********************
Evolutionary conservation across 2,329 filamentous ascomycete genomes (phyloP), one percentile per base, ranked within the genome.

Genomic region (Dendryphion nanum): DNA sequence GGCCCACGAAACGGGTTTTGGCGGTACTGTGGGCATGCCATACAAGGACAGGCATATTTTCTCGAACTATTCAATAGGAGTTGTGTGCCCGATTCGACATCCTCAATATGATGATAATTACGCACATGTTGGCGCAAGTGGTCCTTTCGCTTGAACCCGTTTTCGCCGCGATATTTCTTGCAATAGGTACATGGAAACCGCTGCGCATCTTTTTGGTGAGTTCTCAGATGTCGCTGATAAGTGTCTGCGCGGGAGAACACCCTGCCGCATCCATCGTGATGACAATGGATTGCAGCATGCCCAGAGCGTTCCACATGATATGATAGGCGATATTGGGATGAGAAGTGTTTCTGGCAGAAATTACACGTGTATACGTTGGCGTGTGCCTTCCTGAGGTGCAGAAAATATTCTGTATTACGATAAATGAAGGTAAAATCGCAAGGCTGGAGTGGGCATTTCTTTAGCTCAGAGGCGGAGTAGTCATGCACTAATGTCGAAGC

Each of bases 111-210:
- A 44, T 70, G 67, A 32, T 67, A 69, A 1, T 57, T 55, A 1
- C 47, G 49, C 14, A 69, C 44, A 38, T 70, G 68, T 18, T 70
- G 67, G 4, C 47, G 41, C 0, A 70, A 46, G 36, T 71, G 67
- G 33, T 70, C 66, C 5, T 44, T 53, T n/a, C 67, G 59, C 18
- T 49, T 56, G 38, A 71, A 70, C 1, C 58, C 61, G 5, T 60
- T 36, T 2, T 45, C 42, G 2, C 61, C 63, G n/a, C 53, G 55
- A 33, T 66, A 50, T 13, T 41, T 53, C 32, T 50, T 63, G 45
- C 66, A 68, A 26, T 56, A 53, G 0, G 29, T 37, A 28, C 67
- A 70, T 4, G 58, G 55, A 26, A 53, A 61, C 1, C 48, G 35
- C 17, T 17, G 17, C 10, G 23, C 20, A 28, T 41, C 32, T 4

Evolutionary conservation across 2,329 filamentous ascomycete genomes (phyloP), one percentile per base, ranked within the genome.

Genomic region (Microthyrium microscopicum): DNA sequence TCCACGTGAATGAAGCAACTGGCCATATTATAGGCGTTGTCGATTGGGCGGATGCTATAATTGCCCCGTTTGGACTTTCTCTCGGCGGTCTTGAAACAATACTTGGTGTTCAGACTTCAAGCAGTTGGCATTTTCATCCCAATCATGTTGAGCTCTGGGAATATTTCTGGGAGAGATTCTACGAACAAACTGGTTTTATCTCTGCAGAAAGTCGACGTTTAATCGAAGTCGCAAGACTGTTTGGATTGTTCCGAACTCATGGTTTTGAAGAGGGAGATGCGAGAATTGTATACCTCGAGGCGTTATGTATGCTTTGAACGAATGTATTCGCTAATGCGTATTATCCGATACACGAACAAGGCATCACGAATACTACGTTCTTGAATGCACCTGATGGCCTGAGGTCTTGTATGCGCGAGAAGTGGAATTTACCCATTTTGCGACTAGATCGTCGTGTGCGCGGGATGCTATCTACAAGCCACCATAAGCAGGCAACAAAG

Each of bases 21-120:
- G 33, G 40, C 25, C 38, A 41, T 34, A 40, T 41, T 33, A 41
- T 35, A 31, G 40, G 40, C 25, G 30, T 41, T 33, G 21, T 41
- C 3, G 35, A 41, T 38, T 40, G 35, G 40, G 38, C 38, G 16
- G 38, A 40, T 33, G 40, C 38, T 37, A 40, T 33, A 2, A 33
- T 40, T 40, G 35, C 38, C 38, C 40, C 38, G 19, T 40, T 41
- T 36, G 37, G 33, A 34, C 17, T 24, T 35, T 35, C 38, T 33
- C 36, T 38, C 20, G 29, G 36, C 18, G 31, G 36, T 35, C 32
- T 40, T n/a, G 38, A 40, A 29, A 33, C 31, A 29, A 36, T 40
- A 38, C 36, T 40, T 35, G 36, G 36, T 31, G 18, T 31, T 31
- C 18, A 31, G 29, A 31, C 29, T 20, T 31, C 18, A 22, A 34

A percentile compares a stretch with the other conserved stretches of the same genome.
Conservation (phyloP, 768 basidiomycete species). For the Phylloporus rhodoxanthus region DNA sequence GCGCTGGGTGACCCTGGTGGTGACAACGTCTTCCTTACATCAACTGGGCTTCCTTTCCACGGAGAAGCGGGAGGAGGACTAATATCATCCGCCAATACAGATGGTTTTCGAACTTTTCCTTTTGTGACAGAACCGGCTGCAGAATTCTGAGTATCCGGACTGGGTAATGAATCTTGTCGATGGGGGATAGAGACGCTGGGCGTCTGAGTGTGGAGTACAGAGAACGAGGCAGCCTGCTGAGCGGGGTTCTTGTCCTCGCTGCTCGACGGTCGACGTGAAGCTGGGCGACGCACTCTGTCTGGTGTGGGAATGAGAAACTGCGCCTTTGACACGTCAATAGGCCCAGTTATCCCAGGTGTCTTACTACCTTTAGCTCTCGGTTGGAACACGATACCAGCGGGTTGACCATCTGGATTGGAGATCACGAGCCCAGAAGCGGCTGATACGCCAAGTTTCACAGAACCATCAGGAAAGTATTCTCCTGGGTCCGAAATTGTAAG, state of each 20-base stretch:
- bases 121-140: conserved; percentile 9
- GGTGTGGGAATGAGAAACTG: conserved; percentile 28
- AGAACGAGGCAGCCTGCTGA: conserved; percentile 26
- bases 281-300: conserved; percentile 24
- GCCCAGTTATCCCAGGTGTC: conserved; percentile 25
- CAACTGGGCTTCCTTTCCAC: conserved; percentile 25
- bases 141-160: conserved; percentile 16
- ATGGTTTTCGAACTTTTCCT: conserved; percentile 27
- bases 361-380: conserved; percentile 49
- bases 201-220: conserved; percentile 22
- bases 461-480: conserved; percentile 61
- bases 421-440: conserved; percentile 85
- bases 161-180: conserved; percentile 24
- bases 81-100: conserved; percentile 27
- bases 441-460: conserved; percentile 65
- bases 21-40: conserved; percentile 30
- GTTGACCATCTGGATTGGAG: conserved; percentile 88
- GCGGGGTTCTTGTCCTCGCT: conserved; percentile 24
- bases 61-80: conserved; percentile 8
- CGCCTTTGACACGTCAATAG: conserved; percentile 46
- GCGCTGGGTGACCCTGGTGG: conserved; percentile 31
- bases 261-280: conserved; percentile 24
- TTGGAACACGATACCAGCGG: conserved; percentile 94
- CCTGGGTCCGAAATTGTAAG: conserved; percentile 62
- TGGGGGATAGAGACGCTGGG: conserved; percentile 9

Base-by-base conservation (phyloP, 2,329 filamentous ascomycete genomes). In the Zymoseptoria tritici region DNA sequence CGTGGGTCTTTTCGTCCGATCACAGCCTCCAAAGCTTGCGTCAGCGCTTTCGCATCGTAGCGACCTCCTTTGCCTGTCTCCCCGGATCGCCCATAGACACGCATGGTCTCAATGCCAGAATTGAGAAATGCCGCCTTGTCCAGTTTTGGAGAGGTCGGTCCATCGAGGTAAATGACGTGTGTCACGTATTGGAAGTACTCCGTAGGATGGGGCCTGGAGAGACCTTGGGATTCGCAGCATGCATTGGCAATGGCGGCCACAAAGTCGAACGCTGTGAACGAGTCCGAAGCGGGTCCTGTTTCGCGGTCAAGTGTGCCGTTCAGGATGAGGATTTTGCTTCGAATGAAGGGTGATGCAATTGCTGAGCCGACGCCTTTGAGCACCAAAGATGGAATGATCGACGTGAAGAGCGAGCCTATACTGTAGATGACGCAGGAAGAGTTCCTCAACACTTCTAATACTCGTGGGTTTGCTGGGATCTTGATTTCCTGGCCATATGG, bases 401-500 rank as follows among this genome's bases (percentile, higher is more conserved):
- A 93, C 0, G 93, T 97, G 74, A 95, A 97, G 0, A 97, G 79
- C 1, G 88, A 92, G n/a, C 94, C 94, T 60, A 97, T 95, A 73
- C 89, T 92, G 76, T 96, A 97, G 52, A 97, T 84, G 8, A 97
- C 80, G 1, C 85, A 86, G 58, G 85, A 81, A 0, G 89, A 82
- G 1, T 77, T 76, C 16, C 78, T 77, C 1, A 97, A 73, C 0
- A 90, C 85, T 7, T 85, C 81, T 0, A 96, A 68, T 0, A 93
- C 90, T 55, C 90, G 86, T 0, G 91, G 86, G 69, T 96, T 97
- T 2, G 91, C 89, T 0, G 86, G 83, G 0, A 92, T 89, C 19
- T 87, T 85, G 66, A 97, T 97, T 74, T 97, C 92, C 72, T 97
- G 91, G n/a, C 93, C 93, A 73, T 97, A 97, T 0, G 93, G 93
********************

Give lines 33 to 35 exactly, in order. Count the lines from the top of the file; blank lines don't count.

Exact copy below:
- GCCCAGTTATCCCAGGTGTC: conserved; percentile 25
- CAACTGGGCTTCCTTTCCAC: conserved; percentile 25
- bases 141-160: conserved; percentile 16